Taiwan Wants to Take the World by Wind: Frontrunner in Offshore Wind Power

Ride the Wind with Taiwan: Discover How This Island Nation Is Leading the Global Charge in Offshore Wind Power for a Greener Tomorrow!

Taiwan Wants to Take the World by Wind: Frontrunner in Offshore Wind Power

Tuesday February 13, 2024,

3 min Read

In an era where the gusts of green energy are sweeping across the globe, Taiwan is setting its sails to capture the formidable power of the wind. With a strategic focus on offshore wind power, this island nation is not just aiming to revolutionise its energy sector but also to become a leading exporter of green electricity in the Asia-Pacific region.

Blowing Strong into the Future

Taiwan's ambitious journey into the offshore wind sector is characterized by significant investments and partnerships that are laying the foundation for a sustainable energy future. A shining example of this is the collaboration between Siemens Gamesa and the Hai Long Offshore Wind Project, which together are embarking on a 1,044 MW venture, marking Siemens Gamesa's largest offshore wind power signing in Taiwan to date. This project aims to deploy 73 SG 14-222 DD offshore wind turbines, promising to significantly bolster Taiwan's green energy capabilities.

The island's commitment to renewable energy is further evidenced by its strategic 15 GW Offshore Wind Allocation Plan for 2026-2035. This plan outlines a bold step forward, with 1.5 GW of offshore wind capacity being added each year, up from the initially proposed 1 GW. This increase translates to a total of 15 GW of new capacity over the ten-year period, surpassing the initial target of 10 GW.

Navigating Challenges

However, Taiwan's voyage into offshore wind power is not without its challenges. Legal uncertainties, particularly concerning the Environmental Impact Assessment (EIA) process, and the arbitrary fisheries compensation scheme, highlight the complex regulatory environment that developers must navigate. Infrastructure and supply chain issues, such as limited port and vessel availability, alongside grid capacity upgrades, pose additional hurdles. Moreover, the high development costs and investment risks call for government support to bolster investor confidence.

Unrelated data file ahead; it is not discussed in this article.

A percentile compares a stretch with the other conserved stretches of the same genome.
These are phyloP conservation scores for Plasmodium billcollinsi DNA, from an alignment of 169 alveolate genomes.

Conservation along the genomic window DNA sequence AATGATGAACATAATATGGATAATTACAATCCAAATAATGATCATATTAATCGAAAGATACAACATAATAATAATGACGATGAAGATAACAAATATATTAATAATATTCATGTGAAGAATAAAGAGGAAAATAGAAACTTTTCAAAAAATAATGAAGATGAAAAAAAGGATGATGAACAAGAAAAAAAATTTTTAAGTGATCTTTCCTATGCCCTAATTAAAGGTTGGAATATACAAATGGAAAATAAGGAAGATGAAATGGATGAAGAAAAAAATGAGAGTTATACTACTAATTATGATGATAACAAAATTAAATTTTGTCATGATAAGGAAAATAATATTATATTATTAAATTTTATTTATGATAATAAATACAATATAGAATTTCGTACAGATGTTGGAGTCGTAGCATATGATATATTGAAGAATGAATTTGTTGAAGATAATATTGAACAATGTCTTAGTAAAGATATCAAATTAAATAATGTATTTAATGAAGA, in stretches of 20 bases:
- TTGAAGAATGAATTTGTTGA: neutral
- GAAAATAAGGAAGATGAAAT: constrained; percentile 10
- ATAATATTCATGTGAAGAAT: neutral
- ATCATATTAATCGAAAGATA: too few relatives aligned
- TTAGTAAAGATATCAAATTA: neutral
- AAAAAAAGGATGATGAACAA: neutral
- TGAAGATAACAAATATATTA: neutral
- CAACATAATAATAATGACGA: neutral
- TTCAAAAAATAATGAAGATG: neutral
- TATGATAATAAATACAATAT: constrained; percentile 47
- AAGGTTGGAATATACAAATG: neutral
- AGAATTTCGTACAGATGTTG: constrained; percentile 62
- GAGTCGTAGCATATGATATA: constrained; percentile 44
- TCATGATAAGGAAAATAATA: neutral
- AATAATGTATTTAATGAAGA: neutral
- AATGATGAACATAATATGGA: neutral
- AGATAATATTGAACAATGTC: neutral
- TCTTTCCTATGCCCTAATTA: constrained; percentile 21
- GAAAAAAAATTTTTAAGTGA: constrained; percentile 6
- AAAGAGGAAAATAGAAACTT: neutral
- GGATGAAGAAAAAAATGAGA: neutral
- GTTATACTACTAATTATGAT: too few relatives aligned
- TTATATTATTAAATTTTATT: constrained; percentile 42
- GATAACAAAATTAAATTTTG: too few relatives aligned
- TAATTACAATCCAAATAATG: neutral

Leading by Example

Despite these challenges, Taiwan is making tangible progress. Ørsted’s Greater Changhua 1 & 2a Offshore Wind Farm, the largest in Taiwan, is a testament to the country's capabilities in scaling up offshore wind power. With a total capacity of 900 MW, this project not only underscores Taiwan's engineering prowess but also its commitment to meeting its net-zero goals.

Global Implications and Technological Evolution

The global offshore wind industry is witnessing rapid technological advancements, with turbines now reaching the 15 MW range, nearly doubling the average output from a decade ago. Such developments are essential for enhancing the efficiency and reducing the costs of wind power. Taiwan's commitment to renewable energy, combined with its strategic geographical location, positions it as a key player in the global shift towards sustainable energy solutions.

Taiwan's ambitious foray into offshore wind power is more than just a bid for energy independence; it's a beacon of innovation and sustainability in the Asia-Pacific region. By overcoming regulatory and logistical challenges and leveraging technological advancements, Taiwan is poised to take the world by wind. This journey is not just about generating power but about setting a global benchmark in the transition to renewable energy. As Taiwan continues to harness the winds of change, its story offers valuable insights and inspiration for countries worldwide looking to navigate the renewable energy revolution.

Edited by Rahul Bansal